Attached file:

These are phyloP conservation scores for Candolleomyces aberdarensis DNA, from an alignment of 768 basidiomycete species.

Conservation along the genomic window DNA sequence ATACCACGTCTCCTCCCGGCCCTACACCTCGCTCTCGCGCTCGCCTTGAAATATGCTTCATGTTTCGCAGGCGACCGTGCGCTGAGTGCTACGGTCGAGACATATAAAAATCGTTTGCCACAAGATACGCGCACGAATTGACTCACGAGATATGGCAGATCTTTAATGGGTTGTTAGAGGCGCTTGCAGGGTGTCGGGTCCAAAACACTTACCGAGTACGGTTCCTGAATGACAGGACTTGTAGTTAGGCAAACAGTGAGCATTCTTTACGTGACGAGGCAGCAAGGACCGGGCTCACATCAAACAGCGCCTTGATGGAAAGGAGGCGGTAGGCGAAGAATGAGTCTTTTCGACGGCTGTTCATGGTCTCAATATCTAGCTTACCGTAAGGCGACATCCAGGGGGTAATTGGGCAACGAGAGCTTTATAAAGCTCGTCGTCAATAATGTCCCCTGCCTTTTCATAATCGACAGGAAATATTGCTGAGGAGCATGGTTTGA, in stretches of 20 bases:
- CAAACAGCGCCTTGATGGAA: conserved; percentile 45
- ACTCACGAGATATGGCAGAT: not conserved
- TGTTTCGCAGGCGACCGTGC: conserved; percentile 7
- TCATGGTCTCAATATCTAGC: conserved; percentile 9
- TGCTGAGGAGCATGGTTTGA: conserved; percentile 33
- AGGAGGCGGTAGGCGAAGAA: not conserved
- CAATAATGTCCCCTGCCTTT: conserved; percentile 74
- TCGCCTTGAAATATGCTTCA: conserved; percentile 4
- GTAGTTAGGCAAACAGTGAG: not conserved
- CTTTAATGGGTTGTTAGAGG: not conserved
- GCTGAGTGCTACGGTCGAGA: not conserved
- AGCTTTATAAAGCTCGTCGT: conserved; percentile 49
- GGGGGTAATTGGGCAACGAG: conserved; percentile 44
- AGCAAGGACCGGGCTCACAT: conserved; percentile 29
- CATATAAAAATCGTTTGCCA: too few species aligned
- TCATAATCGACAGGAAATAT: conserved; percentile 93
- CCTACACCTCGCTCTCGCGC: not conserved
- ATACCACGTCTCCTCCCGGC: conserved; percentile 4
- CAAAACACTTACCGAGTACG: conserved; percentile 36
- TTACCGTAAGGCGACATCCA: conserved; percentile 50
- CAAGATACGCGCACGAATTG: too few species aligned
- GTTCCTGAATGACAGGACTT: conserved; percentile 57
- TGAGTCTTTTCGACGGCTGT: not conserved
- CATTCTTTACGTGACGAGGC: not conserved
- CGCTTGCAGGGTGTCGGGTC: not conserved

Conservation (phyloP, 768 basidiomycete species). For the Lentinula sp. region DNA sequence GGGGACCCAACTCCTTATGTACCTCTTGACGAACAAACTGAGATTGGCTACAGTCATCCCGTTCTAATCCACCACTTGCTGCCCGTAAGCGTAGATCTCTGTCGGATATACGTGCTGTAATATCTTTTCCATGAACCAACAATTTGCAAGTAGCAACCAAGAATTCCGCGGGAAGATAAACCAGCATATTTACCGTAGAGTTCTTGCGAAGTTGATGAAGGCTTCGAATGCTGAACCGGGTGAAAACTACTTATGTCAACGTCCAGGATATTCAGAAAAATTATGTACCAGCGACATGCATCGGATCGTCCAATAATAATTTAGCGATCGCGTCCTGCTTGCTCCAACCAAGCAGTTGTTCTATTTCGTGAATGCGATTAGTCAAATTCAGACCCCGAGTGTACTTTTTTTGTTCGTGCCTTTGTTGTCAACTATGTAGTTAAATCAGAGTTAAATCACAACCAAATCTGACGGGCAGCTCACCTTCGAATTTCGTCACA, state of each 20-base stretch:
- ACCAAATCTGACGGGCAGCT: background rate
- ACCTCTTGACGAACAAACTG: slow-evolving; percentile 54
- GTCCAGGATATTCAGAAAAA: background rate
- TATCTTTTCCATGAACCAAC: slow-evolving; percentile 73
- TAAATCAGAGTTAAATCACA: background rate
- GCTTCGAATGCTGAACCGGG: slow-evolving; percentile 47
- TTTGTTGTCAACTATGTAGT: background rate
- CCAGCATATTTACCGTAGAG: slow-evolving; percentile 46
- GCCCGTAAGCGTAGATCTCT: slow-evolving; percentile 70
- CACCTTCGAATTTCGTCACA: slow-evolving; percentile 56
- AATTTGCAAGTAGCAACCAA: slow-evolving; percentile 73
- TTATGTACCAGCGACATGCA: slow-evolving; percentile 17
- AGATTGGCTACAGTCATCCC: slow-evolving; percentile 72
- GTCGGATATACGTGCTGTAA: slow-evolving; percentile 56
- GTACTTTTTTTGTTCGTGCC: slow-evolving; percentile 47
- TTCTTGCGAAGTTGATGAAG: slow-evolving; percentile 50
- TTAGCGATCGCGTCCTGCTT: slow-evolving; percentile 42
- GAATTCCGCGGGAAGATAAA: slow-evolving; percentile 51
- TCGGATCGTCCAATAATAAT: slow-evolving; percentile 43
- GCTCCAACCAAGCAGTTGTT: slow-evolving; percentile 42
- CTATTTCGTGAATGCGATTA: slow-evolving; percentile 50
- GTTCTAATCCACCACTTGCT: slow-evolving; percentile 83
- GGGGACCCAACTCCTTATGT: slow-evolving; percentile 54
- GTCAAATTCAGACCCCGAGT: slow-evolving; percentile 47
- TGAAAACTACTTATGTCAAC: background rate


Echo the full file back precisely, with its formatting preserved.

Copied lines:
These are phyloP conservation scores for Candolleomyces aberdarensis DNA, from an alignment of 768 basidiomycete species.

Conservation along the genomic window DNA sequence ATACCACGTCTCCTCCCGGCCCTACACCTCGCTCTCGCGCTCGCCTTGAAATATGCTTCATGTTTCGCAGGCGACCGTGCGCTGAGTGCTACGGTCGAGACATATAAAAATCGTTTGCCACAAGATACGCGCACGAATTGACTCACGAGATATGGCAGATCTTTAATGGGTTGTTAGAGGCGCTTGCAGGGTGTCGGGTCCAAAACACTTACCGAGTACGGTTCCTGAATGACAGGACTTGTAGTTAGGCAAACAGTGAGCATTCTTTACGTGACGAGGCAGCAAGGACCGGGCTCACATCAAACAGCGCCTTGATGGAAAGGAGGCGGTAGGCGAAGAATGAGTCTTTTCGACGGCTGTTCATGGTCTCAATATCTAGCTTACCGTAAGGCGACATCCAGGGGGTAATTGGGCAACGAGAGCTTTATAAAGCTCGTCGTCAATAATGTCCCCTGCCTTTTCATAATCGACAGGAAATATTGCTGAGGAGCATGGTTTGA, in stretches of 20 bases:
- CAAACAGCGCCTTGATGGAA: conserved; percentile 45
- ACTCACGAGATATGGCAGAT: not conserved
- TGTTTCGCAGGCGACCGTGC: conserved; percentile 7
- TCATGGTCTCAATATCTAGC: conserved; percentile 9
- TGCTGAGGAGCATGGTTTGA: conserved; percentile 33
- AGGAGGCGGTAGGCGAAGAA: not conserved
- CAATAATGTCCCCTGCCTTT: conserved; percentile 74
- TCGCCTTGAAATATGCTTCA: conserved; percentile 4
- GTAGTTAGGCAAACAGTGAG: not conserved
- CTTTAATGGGTTGTTAGAGG: not conserved
- GCTGAGTGCTACGGTCGAGA: not conserved
- AGCTTTATAAAGCTCGTCGT: conserved; percentile 49
- GGGGGTAATTGGGCAACGAG: conserved; percentile 44
- AGCAAGGACCGGGCTCACAT: conserved; percentile 29
- CATATAAAAATCGTTTGCCA: too few species aligned
- TCATAATCGACAGGAAATAT: conserved; percentile 93
- CCTACACCTCGCTCTCGCGC: not conserved
- ATACCACGTCTCCTCCCGGC: conserved; percentile 4
- CAAAACACTTACCGAGTACG: conserved; percentile 36
- TTACCGTAAGGCGACATCCA: conserved; percentile 50
- CAAGATACGCGCACGAATTG: too few species aligned
- GTTCCTGAATGACAGGACTT: conserved; percentile 57
- TGAGTCTTTTCGACGGCTGT: not conserved
- CATTCTTTACGTGACGAGGC: not conserved
- CGCTTGCAGGGTGTCGGGTC: not conserved

Conservation (phyloP, 768 basidiomycete species). For the Lentinula sp. region DNA sequence GGGGACCCAACTCCTTATGTACCTCTTGACGAACAAACTGAGATTGGCTACAGTCATCCCGTTCTAATCCACCACTTGCTGCCCGTAAGCGTAGATCTCTGTCGGATATACGTGCTGTAATATCTTTTCCATGAACCAACAATTTGCAAGTAGCAACCAAGAATTCCGCGGGAAGATAAACCAGCATATTTACCGTAGAGTTCTTGCGAAGTTGATGAAGGCTTCGAATGCTGAACCGGGTGAAAACTACTTATGTCAACGTCCAGGATATTCAGAAAAATTATGTACCAGCGACATGCATCGGATCGTCCAATAATAATTTAGCGATCGCGTCCTGCTTGCTCCAACCAAGCAGTTGTTCTATTTCGTGAATGCGATTAGTCAAATTCAGACCCCGAGTGTACTTTTTTTGTTCGTGCCTTTGTTGTCAACTATGTAGTTAAATCAGAGTTAAATCACAACCAAATCTGACGGGCAGCTCACCTTCGAATTTCGTCACA, state of each 20-base stretch:
- ACCAAATCTGACGGGCAGCT: background rate
- ACCTCTTGACGAACAAACTG: slow-evolving; percentile 54
- GTCCAGGATATTCAGAAAAA: background rate
- TATCTTTTCCATGAACCAAC: slow-evolving; percentile 73
- TAAATCAGAGTTAAATCACA: background rate
- GCTTCGAATGCTGAACCGGG: slow-evolving; percentile 47
- TTTGTTGTCAACTATGTAGT: background rate
- CCAGCATATTTACCGTAGAG: slow-evolving; percentile 46
- GCCCGTAAGCGTAGATCTCT: slow-evolving; percentile 70
- CACCTTCGAATTTCGTCACA: slow-evolving; percentile 56
- AATTTGCAAGTAGCAACCAA: slow-evolving; percentile 73
- TTATGTACCAGCGACATGCA: slow-evolving; percentile 17
- AGATTGGCTACAGTCATCCC: slow-evolving; percentile 72
- GTCGGATATACGTGCTGTAA: slow-evolving; percentile 56
- GTACTTTTTTTGTTCGTGCC: slow-evolving; percentile 47
- TTCTTGCGAAGTTGATGAAG: slow-evolving; percentile 50
- TTAGCGATCGCGTCCTGCTT: slow-evolving; percentile 42
- GAATTCCGCGGGAAGATAAA: slow-evolving; percentile 51
- TCGGATCGTCCAATAATAAT: slow-evolving; percentile 43
- GCTCCAACCAAGCAGTTGTT: slow-evolving; percentile 42
- CTATTTCGTGAATGCGATTA: slow-evolving; percentile 50
- GTTCTAATCCACCACTTGCT: slow-evolving; percentile 83
- GGGGACCCAACTCCTTATGT: slow-evolving; percentile 54
- GTCAAATTCAGACCCCGAGT: slow-evolving; percentile 47
- TGAAAACTACTTATGTCAAC: background rate